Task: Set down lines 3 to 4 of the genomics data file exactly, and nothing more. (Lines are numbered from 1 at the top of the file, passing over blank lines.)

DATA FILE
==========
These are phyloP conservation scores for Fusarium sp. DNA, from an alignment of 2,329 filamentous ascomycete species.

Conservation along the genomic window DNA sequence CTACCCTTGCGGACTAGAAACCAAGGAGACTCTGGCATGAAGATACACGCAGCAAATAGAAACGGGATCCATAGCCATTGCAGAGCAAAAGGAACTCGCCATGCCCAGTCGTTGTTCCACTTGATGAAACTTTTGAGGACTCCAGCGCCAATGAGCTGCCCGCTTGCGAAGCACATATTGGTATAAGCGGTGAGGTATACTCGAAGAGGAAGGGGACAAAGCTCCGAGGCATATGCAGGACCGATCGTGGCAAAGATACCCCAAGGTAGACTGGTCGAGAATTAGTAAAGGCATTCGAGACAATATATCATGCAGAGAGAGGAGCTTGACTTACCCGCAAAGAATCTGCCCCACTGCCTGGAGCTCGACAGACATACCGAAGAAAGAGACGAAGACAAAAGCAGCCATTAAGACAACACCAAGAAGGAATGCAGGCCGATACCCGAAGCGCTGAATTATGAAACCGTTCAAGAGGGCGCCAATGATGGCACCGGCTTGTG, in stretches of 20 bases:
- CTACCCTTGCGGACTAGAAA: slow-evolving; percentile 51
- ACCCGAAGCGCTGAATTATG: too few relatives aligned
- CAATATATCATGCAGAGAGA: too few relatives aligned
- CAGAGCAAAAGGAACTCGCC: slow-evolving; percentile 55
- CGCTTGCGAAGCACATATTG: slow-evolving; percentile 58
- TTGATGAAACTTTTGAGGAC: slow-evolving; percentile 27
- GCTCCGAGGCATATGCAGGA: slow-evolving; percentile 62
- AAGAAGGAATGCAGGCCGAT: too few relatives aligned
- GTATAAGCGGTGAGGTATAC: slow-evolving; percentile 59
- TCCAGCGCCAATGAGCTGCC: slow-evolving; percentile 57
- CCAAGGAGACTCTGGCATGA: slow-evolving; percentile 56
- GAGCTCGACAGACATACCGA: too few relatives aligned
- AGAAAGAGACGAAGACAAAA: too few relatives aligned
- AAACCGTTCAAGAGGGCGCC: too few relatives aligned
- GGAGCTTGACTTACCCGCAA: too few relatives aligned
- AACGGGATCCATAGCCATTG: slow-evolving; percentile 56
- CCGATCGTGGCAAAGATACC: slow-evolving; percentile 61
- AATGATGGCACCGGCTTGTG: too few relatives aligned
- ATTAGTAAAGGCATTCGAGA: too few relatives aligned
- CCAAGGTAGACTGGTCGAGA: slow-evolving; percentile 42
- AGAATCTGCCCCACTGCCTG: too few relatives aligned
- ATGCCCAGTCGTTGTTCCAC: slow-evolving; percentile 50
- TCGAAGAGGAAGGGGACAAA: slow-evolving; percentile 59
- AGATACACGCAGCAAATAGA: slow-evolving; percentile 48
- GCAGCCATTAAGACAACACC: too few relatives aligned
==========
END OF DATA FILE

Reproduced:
- CTACCCTTGCGGACTAGAAA: slow-evolving; percentile 51
- ACCCGAAGCGCTGAATTATG: too few relatives aligned